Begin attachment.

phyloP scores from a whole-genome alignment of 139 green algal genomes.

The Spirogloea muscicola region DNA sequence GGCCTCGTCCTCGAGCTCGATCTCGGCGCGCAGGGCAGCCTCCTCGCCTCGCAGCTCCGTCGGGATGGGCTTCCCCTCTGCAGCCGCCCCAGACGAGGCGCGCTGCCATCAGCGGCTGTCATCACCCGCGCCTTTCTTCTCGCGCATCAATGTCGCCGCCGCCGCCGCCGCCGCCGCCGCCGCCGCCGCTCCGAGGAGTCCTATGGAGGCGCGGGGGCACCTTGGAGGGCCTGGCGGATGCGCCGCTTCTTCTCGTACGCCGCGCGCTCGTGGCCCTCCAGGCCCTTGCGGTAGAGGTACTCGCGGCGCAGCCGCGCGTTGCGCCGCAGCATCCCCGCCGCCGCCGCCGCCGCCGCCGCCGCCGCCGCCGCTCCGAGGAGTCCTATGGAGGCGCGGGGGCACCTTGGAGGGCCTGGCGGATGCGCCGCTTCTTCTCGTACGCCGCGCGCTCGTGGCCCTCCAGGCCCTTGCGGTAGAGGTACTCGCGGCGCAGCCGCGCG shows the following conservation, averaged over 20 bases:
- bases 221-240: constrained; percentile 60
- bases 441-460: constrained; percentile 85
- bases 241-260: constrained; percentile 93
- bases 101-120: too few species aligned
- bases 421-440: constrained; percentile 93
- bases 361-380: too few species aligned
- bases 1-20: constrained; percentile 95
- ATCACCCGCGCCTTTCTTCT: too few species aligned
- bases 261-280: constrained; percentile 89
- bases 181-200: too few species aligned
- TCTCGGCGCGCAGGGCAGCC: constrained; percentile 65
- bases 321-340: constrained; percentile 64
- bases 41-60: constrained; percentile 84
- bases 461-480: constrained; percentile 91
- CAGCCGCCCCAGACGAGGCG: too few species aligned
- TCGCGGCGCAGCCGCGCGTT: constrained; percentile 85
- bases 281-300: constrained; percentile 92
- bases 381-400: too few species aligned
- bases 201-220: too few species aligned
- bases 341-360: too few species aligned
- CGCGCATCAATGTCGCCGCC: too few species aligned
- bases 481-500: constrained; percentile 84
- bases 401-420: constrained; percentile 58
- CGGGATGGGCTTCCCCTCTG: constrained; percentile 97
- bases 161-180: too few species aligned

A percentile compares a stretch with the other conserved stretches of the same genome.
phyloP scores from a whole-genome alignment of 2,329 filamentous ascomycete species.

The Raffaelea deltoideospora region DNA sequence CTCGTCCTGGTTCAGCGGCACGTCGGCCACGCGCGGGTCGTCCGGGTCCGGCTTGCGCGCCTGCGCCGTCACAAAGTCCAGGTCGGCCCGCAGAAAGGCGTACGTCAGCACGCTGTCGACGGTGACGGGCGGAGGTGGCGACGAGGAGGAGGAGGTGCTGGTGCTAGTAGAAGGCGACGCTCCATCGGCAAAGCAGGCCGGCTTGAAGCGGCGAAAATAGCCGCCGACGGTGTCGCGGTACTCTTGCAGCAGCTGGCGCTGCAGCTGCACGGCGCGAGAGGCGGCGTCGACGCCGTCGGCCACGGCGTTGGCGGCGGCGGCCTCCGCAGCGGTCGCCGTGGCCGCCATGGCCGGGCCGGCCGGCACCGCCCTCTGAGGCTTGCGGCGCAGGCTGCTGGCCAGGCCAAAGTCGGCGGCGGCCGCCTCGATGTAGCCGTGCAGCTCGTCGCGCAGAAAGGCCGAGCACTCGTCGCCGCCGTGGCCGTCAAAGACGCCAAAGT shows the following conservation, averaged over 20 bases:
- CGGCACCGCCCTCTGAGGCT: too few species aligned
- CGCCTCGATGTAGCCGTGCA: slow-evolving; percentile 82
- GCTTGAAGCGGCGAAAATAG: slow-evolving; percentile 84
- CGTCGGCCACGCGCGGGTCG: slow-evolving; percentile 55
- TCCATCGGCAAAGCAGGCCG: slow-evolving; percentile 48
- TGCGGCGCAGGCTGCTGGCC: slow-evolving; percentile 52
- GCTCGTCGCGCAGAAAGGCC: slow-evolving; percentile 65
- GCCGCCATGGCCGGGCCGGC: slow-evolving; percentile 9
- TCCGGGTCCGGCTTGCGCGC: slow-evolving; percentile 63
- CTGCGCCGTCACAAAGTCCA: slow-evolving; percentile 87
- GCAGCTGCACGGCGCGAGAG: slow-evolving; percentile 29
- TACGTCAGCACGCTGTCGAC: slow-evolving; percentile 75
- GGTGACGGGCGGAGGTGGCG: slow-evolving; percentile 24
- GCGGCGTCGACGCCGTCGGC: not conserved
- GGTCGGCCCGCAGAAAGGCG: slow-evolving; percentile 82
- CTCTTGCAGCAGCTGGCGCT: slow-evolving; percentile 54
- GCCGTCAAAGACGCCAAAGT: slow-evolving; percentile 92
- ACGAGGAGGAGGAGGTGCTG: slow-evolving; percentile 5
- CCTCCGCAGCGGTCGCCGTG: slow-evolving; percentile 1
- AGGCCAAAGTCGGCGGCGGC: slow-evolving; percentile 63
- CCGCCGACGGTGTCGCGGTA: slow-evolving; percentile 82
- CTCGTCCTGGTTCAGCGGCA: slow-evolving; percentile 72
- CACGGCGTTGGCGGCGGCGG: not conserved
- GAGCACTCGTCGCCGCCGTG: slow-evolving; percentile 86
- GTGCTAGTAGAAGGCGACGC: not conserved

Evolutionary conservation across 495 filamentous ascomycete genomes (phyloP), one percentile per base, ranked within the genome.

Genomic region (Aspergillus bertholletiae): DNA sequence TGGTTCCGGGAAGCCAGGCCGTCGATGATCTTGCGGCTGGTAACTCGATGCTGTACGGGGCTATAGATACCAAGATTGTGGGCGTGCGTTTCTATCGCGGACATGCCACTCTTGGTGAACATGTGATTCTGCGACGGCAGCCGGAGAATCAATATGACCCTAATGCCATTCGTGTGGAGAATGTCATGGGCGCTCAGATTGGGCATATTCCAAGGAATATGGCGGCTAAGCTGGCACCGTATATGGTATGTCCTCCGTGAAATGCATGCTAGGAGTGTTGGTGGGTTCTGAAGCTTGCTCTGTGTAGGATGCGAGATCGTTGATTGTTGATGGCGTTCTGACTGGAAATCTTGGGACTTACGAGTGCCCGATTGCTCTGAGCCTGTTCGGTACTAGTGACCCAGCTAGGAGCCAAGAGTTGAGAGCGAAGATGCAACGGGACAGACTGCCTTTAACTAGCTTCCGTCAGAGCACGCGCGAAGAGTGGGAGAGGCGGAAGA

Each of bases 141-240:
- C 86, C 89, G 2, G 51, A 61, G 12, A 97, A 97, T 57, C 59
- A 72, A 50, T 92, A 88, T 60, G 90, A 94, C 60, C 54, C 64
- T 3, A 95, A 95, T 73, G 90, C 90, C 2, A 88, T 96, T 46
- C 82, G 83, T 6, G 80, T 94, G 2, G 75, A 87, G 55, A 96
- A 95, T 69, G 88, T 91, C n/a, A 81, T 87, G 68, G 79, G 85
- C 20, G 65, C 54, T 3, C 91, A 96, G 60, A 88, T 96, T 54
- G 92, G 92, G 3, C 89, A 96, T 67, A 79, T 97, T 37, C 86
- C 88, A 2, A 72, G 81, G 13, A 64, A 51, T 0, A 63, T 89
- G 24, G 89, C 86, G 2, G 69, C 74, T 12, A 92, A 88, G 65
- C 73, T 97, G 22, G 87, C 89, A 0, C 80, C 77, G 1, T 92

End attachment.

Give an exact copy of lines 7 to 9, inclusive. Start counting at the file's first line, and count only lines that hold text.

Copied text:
- bases 421-440: constrained; percentile 93
- bases 361-380: too few species aligned
- bases 1-20: constrained; percentile 95